Researching the Development of Torah She Be’al Peh (Project) 1
This is a self-directed project in which students create a timeline of the development of Torah Sheh Ba’al Peh.
In this inquiry-based project, students create a timeline of the development of Torah Sheh Ba’al Peh. The rationale for using the inquiry method is that conveyance of historical information, facts, names and dates, can be tedious and boring when taught frontally. The approach presented here engages the students in researching the information and presenting it in an exciting manner. Additionally, posting the final projects on the school walls or website, will add to the students sense of ownership and also provides a convenient reference point throughout the year. Having a variety of presentation modes allows for maximum student input and identification with the material as well as providing a variety of ways for the material to be learned, increasing student comprehension and retention.
Content: Students will be able to…
1. Describe the stages of the development of Torah She Ba’al Peh .
2. Identify the differenteras of the development of Torah She Ba’al Peh.
3. Name the eras in chronological era.
4. Provide approximate dates for each era.
5. Describe basic characteristics of each era.
6. Name three major personalities of each era.
7. Name a major work that characterizes each era.
8. Describe the work’s organization.
9. Explain the difference between the Talmud and the Gemara.
10. Describe the various components of a Gemara page.
Students will be able to…
1. Use the Internet effectively to research the topic.
2. Navigate a page of Gemara.
3. Organize the information into a comprehensive timeline.
Students will be able to…
1. Appreciate the necessity for the Torah She Ba’al Peh.
2. Appreciate the possible dangers of committing legal rulings and instructions to print.
3. Appreciate the evolving nature of Torah She Ba’al Peh .
4. Appreciate the importance of Torah She Ba’al Peh for the Jewish people.
Torah She Ba’al Peh – Oral Law
daf – page
misekhet – tractate
perek – chapter
ammud – page
sedarim – orders
Shas – six orders of the Mishna
Resources & Equipment needed
photocopied worksheets (see below. If you wish to use the online version of the worksheets instead, you will also need access to anumber of computers with Internet connections), materials for timelines (poster boards, markers, etc.)
1. Introduce the topic to the students.
2. Divide class into groups of three or four, so that each group “specializes” in a different era (or eras).
3. Hand out worksheets or direct them to the online worksheet.Explain the assignment.
4. Circulate the room and clarify any questions the students may have. Note: It is difficult to find a single, well-written source which can present the full picture to the students, and it is up to the teacher to help the students construct that picture for themselves. This is particularly true in at least five areas: 1-The role of Midrash Halakha, albeit important from a historical view, is difficult to comprehend from any of the written material; 2-Defining the role of the Achronim can be rather complex, and there is little good resource material available for that; 3-Defining the historical era of the Poskim is problematic (is Rambam included?); 4-For the sake of simplification, the Sevorim were omitted; 5-The responsa literature is impossible to restrict to a particular era, yet is very important in the development of Torah She Ba’al Peh.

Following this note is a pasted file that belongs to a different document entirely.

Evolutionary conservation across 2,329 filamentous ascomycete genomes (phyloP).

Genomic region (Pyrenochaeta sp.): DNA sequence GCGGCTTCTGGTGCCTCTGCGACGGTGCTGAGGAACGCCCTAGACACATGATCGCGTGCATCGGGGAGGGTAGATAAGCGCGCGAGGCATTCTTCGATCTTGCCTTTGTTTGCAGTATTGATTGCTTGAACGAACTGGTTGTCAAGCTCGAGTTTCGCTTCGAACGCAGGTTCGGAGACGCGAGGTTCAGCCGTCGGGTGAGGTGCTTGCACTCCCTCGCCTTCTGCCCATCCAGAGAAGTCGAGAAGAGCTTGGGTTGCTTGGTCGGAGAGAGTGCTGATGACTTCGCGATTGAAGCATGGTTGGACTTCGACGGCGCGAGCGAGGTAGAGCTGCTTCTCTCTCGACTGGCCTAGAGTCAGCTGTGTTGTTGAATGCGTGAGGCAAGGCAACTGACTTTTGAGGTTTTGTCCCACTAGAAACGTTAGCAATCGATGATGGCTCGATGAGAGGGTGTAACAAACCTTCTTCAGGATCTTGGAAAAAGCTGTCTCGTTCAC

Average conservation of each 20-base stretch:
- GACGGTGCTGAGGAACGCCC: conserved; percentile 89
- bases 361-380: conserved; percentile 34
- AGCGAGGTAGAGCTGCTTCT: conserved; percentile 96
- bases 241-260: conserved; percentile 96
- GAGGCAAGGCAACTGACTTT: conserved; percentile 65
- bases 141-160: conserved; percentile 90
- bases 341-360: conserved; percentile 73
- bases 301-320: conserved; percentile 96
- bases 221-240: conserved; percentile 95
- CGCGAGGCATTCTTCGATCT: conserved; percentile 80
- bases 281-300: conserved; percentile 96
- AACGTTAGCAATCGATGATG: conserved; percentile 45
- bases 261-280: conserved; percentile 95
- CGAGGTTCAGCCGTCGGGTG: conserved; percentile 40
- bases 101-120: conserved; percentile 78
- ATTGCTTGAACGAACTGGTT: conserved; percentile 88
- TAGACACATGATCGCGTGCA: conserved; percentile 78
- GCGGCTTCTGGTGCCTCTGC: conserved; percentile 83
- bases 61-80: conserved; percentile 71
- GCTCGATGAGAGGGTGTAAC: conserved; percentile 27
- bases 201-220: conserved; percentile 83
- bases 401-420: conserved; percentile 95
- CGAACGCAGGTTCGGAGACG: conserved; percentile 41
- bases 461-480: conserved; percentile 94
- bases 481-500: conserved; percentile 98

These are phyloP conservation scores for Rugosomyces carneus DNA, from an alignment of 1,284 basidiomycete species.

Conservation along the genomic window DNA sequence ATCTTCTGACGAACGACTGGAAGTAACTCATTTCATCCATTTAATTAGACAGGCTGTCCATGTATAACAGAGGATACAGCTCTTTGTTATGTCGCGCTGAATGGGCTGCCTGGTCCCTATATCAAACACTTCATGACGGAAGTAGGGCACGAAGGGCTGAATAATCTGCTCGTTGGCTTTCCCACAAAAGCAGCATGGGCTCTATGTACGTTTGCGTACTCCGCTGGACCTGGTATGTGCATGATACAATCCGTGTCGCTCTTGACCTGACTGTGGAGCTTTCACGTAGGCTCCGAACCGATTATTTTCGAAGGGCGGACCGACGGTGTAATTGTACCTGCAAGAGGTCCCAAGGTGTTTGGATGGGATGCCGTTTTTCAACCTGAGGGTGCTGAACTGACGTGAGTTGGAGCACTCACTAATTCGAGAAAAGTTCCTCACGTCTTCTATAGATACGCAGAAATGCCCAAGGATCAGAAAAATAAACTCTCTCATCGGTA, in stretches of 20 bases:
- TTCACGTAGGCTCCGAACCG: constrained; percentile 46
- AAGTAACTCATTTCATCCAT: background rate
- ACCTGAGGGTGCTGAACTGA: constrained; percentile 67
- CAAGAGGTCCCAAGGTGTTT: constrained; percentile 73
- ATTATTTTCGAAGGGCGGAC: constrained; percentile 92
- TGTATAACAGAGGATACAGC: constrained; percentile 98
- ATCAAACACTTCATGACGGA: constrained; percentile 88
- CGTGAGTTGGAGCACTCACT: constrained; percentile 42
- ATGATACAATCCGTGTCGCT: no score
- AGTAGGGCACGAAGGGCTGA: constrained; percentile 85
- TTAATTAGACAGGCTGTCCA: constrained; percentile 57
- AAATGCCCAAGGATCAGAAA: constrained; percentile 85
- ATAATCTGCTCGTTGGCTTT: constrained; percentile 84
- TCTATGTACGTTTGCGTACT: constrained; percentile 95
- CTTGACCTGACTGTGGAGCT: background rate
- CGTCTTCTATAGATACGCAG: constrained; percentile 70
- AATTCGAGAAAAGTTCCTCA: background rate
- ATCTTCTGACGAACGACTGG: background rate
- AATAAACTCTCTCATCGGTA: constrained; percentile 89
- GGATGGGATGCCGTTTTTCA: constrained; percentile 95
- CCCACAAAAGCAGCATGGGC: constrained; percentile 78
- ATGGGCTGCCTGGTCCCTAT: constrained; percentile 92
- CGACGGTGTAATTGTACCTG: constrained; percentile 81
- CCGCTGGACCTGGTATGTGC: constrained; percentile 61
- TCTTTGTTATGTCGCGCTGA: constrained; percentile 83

5. After initial research, reshuffle the groups, so that new groups are formed of individuals who have “specialized” and share their research with other members of the group. Groups should then design their timeline.
6. Each group should present their timeline to the class.
7. Post final products on school walls or on the school website. Optional: On the worksheet, there is a section called “Bringing it All Together: A Page of Gemara”. This section introduces students to a page of Gemara and demonstrates how many of the different eras are integrated into one text (the Gemara). There is an excellent website run by Eliezer Segal at the University of Calgary which includes interactive pictures of pages from classical texts (Gemara, Rambam, etc.). These serve as valuable learning tools for students to learn to navigate the classical Vilna editions. The links to the site were provided in the resource material for the students’ independent learning in the previous unit, but are valuable for the teacher to be especially aware of. http://www.ucalgary.ca/~elsegal/TalmudMap/ShA.html The teacher should take to make sure that students are familiar with the layout of the Gemara page. By looking at the page they should be able to identify the mesekhet and perek (they may also be need to review the organization of Shas into sedarim and what a mesekhet is), the page (including ammud alef and ammud bet, as well as standard notation used), were to find Rashi (near the binding), etc.